Just hours before Sunday's Academy Awards ceremony, Scandar Copti, one of the co-directors of "Ajami," announced that the film does not represent Israel. At around the same time, MK Jamal Zahalka was taking part in an Israeli Apartheid Week event at McGill University in Montreal, pouring oil on the flames of the Arab-Jewish rift. At a special Knesset session to honor the 12 members of the pre-state Jewish underground militias who were hanged by the British during the Mandate era (known as the olei hagardom in Hebrew), MKs Ahmed Tibi and Talab al-Sana called these men terrorists.
As a movie, "Ajami" is no better or worse than others of its ilk created around the world that tell nearly the same story. In every part of the world in which national minorities fight the majority (especially when the fight regularly erupts into verbal and physical violence), the reality is even worse than in Israel.
It's reasonable to assume that had the film not been set in Jaffa, where, it is implied, the sad state of the Arabs is the consequence of the Jewish sin of "the occupation of 1948," it would likely not have been nominated for best foreign film. Similarly, "Beaufort" and "Waltz with Bashir" were nominated for Oscars because they were critical of Israel.
The political statement made by Copti turned "Ajami" from a movie into another link in the fight waged by the Palestinians in Israel against the state of which they are citizens. That makes it just like disrespecting the memory of the olei hagardom or accusing Israel of being an apartheid state even though the Israeli Palestinians' rights as citizens here exceed those of any Arab country (and include supernumerary rights, such as exemption from mandatory military service).
It can be assumed that the Israeli Arabs would present their position more moderately (and thus more effectively) were it not for the encouragement they receive from Jewish entities in the areas of art, culture, academia, philanthropy and the media. A large proportion of Israeli films, both features and documentaries, focus on and promote the Palestinian narrative, whether directly or indirectly. This narrative blames the Jews for all the ills of the Arab community - the result of the mother of all occupations, that of 1948.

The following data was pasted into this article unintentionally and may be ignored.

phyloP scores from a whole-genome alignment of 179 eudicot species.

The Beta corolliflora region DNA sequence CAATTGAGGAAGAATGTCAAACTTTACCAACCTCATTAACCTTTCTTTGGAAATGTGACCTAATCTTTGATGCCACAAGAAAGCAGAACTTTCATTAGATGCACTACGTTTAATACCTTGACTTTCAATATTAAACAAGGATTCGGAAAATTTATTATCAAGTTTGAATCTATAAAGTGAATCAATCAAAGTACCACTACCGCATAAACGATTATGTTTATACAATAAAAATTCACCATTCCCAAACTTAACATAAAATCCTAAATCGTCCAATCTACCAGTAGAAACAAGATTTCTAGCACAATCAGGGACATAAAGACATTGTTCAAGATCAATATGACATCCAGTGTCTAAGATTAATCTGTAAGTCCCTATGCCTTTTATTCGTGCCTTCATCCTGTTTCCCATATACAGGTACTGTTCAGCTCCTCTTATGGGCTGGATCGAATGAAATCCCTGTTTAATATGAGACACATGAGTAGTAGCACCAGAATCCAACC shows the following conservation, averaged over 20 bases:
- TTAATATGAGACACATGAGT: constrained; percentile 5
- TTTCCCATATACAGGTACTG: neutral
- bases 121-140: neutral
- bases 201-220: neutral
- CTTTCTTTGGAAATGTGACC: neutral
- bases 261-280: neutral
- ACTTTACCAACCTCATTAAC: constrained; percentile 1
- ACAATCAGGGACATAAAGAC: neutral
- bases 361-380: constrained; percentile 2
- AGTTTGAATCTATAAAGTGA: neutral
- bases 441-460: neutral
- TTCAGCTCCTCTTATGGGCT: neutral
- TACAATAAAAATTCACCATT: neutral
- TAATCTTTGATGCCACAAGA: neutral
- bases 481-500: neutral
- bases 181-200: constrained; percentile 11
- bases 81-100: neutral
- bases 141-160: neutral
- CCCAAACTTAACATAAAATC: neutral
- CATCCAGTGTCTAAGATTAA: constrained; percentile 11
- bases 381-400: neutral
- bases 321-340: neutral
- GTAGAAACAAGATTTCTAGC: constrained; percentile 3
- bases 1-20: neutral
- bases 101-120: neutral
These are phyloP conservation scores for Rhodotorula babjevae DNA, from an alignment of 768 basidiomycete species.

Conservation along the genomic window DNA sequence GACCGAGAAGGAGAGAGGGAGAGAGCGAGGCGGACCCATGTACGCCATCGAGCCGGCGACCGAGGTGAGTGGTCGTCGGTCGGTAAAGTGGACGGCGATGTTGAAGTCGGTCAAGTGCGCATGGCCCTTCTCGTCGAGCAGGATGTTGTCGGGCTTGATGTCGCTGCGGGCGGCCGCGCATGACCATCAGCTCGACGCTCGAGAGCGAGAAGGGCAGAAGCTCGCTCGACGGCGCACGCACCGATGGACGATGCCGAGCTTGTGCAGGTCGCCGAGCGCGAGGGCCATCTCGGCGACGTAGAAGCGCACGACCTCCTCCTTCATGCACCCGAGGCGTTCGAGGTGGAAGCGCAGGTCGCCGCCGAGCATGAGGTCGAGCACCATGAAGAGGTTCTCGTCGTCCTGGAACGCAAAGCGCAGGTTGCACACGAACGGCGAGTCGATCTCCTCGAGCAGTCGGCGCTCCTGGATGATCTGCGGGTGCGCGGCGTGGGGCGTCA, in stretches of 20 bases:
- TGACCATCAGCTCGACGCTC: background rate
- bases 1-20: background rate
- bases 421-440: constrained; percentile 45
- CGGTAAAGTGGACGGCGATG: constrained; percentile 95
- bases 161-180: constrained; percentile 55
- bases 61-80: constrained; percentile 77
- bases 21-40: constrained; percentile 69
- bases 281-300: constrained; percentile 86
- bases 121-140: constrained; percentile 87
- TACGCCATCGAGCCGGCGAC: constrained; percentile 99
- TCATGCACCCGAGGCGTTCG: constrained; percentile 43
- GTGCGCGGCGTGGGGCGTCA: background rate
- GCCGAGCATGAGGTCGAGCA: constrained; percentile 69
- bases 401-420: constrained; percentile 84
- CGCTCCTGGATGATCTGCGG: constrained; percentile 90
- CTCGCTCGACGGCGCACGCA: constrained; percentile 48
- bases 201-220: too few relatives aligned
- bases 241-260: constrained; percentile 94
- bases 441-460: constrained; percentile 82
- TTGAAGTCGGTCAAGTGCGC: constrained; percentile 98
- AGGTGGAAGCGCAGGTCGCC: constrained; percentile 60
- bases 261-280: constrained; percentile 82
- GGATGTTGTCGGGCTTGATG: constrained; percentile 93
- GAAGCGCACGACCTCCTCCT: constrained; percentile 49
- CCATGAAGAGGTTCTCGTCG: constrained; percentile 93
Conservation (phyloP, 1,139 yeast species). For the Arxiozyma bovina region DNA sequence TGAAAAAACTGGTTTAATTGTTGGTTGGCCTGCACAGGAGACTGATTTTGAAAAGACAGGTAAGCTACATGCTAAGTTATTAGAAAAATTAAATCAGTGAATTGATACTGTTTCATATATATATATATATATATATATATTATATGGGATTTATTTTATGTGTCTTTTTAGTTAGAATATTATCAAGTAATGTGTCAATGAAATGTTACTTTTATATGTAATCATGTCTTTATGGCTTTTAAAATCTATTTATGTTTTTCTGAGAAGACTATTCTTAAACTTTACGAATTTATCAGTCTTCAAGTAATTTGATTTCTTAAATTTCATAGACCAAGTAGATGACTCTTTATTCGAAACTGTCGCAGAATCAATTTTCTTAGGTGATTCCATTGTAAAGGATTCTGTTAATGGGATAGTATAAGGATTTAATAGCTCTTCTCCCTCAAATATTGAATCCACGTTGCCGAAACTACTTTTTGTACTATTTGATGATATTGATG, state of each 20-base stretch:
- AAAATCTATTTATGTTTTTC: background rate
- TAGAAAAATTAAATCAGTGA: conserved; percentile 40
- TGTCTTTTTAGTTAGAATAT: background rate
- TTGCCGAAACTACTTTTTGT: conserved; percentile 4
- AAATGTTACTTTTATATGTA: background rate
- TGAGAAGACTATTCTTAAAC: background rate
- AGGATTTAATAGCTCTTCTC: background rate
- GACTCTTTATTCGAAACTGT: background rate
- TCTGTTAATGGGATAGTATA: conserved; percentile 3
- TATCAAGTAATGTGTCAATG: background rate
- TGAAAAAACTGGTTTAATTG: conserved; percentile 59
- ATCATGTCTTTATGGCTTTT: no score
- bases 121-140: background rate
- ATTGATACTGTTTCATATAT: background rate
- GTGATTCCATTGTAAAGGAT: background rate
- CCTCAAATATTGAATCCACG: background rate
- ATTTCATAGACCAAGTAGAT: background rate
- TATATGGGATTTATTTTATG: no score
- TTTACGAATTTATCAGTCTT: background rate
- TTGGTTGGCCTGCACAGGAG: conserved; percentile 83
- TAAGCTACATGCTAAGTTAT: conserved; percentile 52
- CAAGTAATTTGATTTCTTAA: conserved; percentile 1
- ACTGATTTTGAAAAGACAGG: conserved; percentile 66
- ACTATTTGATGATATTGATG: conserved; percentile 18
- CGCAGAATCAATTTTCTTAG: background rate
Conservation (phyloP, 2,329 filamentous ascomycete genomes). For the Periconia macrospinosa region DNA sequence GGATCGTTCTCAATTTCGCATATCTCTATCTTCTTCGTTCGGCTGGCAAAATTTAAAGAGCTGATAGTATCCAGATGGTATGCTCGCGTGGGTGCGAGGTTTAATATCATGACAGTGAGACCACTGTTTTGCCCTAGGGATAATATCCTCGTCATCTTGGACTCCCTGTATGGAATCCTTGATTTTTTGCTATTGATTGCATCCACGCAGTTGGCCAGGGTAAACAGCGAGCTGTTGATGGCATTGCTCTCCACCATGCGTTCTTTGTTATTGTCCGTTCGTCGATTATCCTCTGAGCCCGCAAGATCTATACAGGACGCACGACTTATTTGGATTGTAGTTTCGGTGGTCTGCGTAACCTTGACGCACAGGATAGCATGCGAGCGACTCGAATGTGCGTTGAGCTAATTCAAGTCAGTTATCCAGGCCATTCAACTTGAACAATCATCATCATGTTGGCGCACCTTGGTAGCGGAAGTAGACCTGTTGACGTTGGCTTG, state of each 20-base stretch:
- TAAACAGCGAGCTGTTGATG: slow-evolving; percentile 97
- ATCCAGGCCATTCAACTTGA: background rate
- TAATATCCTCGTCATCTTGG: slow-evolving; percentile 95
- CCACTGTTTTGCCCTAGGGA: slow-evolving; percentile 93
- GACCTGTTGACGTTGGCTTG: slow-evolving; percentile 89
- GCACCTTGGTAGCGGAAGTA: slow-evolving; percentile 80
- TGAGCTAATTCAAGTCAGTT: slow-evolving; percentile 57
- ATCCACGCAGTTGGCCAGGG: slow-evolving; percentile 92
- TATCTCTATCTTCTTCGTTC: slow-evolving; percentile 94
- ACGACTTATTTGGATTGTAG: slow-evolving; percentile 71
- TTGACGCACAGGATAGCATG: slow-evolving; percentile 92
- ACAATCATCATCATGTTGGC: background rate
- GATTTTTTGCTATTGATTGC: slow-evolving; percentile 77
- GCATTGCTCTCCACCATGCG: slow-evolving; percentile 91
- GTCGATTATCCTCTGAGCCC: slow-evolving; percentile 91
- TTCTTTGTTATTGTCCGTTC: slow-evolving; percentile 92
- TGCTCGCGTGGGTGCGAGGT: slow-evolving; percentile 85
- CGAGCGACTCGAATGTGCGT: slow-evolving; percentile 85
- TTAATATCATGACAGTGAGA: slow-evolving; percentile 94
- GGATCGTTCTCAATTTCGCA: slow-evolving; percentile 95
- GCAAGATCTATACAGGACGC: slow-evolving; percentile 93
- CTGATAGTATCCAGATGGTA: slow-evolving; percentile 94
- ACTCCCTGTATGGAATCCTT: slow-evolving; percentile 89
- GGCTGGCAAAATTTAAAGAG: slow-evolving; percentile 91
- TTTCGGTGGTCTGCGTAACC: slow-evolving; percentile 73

All Israelis seeking public funding for a movie are aware that aid from international foundations, and even Israeli ones, depends on the submission of a screenplay that is critical of Israel. No filmmaker could obtain funding from a European or even an Israeli foundation (including governmental ones) for a movie that presents a balanced view of Israel, much less a positive one.
The result: Dozens of "checkpoint films" telling the story of Arab suffering. None of the films in this genre delves into the reasons behind the checkpoints or asks about the mass killings that were prevented by the capture of terrorists or timely discovery of explosives at those very checkpoints. Many of these films show women weeping and crying out next to their demolished homes.
The movies - in Israel, too - evoke sympathy for the oppressed and that is their purpose.
But not a single movie has been made that shows the reasons leading up to the demolition of the homes, that tells the story of the hundreds of Jewish victims who were murdered by the terrorists whose homes were subsequently destroyed.
Had they not wallowed in the mire of "We have sinned, we have trespassed," it is doubtful that "Ajami," "Beaufort" or "Waltz with Bashir" would have gotten so close to the pinnacle of Hollywood recognition. It is fashionable today to criticize or even to hate Israel. Among those contributing to hatred of Israel are, in addition to filmmakers, Israeli intellectuals and artists from other disciplines - and for exactly the same reasons that the filmmakers are so eager to make their self-flagellating films.